You’ve probably noticed that the comments on this site aren’t your typical WordPress-run blog default comments. Instead, they’re run by a third party startup called Disqus. We use this because not only does it offer nice avatars and threaded comments, but also because Disqus is expanding conversations beyond a simple stand-alone comment on one site into truer interaction throughout the web. A new version launching today is a continuation of that trend.
Disqus had an application programming interface (API) version that solved many of these issues, but its new developer API is much more robust. Comments are now entirely SEO-friendly and there is an automatic data sync between Disqus servers and your site’s local database. This is true for all comments both old and new that were made using Disqus.
But this effort to make the service more portable and open is just one part of the version 2 update. The main thing was to “make everything easier and faster to access,” Disqus co-founder and chief executive Daniel Ha (no relation to VentureBeat writer Anthony Ha) told me.
Along these lines, Disqus’ main site has also gotten a revamped look and feel. The navigation is cleaner and admin capabilities are more logical.
One of the goals of the redesign was to make the site “less like profiles and more like comment blogs,” Ha explained. That is to say, make author pages a more appealing place to go to in order to see what people you are interested in have been saying. After all, comments are content just as much as anything else on the web.
Links on both the site and in alert emails also will now link back to the blog or site itself rather than back to Disqus. Many site owners didn’t like that Disqus was seemingly driving traffic to its own site previously, but Ha told us it was an initial programming oversight and not any kind of traffic scheme.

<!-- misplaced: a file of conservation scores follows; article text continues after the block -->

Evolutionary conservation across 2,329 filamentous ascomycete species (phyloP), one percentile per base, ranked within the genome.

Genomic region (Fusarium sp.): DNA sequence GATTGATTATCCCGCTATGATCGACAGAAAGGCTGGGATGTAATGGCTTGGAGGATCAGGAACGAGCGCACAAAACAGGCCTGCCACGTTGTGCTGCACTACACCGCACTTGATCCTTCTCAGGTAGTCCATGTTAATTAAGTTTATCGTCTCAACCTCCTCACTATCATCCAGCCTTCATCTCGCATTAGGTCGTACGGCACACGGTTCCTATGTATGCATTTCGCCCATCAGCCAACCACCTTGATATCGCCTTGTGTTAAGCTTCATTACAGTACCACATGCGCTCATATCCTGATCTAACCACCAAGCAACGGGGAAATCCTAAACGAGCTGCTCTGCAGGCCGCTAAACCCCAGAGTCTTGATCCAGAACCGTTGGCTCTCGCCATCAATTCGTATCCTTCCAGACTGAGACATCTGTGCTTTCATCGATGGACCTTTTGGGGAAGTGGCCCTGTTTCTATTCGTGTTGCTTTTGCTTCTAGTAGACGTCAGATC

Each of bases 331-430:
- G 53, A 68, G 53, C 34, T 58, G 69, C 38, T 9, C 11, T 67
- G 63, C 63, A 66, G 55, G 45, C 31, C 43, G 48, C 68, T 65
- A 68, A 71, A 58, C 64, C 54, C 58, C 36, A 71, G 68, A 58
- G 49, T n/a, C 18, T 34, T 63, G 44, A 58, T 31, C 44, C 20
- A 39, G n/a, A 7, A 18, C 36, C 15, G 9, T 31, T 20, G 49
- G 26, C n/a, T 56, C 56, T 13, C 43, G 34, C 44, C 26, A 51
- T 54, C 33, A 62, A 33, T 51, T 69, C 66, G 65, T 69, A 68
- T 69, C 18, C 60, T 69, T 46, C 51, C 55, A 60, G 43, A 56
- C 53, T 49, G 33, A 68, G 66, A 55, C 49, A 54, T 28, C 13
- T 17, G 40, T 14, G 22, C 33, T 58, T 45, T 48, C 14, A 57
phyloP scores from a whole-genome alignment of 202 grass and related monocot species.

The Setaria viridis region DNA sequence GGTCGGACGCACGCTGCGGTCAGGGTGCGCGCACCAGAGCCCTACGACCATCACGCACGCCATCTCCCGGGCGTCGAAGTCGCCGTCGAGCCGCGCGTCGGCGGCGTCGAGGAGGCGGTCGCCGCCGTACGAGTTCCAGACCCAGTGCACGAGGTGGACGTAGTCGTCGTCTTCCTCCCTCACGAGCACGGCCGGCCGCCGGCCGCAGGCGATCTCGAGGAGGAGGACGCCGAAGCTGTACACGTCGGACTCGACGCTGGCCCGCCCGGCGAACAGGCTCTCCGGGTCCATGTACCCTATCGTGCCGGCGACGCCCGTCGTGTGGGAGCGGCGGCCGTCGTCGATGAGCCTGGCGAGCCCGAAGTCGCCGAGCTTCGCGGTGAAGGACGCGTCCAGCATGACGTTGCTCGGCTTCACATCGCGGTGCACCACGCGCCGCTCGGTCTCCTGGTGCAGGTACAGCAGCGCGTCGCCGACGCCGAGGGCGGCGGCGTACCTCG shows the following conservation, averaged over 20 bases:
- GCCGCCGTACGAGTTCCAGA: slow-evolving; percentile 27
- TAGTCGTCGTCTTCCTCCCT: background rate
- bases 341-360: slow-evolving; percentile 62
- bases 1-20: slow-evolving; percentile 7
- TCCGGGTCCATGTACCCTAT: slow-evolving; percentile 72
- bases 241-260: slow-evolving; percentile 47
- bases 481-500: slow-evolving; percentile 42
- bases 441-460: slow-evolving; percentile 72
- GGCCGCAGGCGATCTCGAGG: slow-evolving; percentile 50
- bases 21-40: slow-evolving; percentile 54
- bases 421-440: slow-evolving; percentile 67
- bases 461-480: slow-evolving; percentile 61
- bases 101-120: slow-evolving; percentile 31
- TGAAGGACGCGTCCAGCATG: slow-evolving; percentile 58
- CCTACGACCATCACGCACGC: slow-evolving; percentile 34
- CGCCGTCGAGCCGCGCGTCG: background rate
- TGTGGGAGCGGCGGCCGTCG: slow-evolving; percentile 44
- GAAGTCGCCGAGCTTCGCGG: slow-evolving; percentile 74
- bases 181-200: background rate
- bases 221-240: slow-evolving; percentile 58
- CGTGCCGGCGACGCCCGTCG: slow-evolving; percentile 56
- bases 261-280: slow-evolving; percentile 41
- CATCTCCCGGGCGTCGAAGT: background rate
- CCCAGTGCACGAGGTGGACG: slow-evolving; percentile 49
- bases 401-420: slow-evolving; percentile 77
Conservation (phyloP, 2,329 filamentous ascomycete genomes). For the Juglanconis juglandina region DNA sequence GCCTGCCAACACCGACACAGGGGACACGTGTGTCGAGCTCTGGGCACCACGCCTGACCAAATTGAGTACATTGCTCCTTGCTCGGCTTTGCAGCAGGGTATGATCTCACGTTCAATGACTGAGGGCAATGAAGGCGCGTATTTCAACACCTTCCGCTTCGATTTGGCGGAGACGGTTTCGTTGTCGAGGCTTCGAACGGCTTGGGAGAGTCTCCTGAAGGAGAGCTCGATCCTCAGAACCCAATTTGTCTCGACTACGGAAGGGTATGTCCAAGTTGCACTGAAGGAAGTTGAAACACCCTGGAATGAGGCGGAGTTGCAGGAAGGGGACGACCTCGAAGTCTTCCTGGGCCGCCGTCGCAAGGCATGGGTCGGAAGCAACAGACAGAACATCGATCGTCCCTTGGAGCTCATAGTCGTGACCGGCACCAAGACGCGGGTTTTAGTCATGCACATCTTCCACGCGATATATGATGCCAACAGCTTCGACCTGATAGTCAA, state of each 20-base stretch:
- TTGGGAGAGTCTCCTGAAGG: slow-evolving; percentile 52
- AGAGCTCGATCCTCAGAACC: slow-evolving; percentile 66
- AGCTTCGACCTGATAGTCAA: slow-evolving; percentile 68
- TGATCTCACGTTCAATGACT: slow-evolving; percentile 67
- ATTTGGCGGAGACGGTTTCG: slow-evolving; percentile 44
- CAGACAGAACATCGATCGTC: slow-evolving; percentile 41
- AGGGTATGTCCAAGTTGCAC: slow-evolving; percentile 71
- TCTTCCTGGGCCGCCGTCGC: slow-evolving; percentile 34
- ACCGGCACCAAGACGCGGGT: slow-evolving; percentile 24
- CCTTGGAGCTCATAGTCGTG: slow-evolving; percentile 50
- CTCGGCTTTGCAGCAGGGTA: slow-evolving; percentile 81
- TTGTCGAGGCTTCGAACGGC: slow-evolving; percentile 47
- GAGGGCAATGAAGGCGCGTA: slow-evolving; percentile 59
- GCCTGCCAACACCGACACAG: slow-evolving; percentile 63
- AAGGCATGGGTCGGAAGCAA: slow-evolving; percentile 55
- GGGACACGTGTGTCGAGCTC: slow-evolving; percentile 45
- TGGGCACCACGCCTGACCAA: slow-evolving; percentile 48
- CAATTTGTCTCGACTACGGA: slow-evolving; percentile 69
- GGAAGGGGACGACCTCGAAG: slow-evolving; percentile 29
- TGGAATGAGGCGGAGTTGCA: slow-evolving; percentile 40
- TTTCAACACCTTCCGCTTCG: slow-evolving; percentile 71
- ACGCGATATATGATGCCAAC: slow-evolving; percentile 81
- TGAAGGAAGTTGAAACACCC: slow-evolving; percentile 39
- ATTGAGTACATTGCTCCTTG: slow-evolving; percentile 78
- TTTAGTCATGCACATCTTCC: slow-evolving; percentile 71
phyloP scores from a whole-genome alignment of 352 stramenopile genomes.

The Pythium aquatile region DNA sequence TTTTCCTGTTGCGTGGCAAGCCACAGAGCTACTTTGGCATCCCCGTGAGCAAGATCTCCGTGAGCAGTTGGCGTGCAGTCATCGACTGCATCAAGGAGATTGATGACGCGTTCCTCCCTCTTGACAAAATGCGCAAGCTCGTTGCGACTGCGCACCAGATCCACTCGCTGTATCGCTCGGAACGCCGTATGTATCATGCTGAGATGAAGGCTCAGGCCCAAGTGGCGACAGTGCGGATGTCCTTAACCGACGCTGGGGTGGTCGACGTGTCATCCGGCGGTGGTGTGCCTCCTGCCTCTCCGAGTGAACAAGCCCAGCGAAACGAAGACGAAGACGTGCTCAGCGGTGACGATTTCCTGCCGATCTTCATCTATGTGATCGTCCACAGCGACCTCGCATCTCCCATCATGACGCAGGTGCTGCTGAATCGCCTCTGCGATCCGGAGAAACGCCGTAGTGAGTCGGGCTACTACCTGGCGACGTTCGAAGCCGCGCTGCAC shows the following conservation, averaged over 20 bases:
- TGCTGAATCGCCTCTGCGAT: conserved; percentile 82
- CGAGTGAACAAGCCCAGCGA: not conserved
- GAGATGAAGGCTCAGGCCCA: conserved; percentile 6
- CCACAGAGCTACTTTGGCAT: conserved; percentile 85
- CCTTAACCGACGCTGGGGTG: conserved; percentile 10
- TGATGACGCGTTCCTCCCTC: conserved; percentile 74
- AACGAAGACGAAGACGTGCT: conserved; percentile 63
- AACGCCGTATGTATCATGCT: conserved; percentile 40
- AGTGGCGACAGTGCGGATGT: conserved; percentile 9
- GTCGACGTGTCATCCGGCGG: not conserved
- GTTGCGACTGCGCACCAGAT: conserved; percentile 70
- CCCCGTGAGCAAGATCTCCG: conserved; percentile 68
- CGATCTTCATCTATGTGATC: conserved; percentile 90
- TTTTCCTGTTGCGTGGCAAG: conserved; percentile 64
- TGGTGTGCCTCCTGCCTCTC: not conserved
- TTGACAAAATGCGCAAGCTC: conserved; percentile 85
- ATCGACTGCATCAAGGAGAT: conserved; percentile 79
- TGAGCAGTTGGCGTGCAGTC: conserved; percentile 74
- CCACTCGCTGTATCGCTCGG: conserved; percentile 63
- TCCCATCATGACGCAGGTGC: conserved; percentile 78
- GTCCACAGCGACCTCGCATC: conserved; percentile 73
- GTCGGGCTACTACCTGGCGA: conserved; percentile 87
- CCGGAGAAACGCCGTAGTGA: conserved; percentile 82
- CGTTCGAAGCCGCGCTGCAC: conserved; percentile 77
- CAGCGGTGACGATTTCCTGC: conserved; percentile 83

The traffic argument didn’t make a lot of sense any way since the site has not advertisements and Ha tells us it will not be adding them. For monetization, he envisions a future version of Disqus where certain advanced features are paid for. He wouldn’t elaborate on what these feature might be, but made clear that everything you see now will remain free.
A killer feature would be if you would respond to a blog post on FriendFeed and have the comment show up not only there but also under the post itself. Other plugins somewhat support this, but in the interest of less conversation fragmentation, none have nailed it just yet.
The new site layout is live now and on the site you will be able to find the new WordPress plugin 2.0. Disqus also offers support for site run using Blogger, Tumblr, Movable Type and TypePad. It also does customized work for integration with technologies such as Drupal.
There are around 30,000 websites that have already signed up for Disqus, according to Ha.